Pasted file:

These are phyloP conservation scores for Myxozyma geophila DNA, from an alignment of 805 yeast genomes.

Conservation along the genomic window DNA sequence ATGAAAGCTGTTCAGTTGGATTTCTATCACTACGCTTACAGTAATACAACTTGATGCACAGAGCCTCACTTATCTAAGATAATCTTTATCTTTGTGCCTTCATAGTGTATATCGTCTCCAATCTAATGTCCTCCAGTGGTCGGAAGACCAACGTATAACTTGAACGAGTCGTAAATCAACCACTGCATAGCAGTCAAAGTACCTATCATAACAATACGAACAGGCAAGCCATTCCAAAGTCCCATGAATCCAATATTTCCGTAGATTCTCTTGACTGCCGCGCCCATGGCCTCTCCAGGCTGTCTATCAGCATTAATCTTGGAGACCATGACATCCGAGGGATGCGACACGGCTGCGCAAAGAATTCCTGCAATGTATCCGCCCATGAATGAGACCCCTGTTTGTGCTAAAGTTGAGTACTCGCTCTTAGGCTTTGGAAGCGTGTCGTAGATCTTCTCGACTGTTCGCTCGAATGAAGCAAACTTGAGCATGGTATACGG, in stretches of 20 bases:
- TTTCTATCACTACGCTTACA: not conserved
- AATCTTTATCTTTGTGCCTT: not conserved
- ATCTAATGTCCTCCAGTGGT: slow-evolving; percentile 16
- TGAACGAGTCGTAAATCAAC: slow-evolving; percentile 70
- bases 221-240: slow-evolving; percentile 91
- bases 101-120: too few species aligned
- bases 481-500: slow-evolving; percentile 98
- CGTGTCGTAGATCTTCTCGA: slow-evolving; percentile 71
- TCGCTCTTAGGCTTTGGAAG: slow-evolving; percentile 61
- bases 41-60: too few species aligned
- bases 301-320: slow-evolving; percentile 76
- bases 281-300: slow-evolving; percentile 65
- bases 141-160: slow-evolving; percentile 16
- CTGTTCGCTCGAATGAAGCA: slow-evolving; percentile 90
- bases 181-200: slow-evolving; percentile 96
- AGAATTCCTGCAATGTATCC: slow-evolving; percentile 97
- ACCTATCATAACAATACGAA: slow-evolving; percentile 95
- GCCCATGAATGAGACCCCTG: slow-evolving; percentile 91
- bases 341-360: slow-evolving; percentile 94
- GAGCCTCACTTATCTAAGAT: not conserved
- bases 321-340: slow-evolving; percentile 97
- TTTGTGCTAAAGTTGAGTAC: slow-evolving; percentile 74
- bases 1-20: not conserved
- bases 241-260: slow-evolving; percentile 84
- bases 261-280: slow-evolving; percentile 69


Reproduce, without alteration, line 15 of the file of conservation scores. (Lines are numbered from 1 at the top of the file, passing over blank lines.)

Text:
- bases 141-160: slow-evolving; percentile 16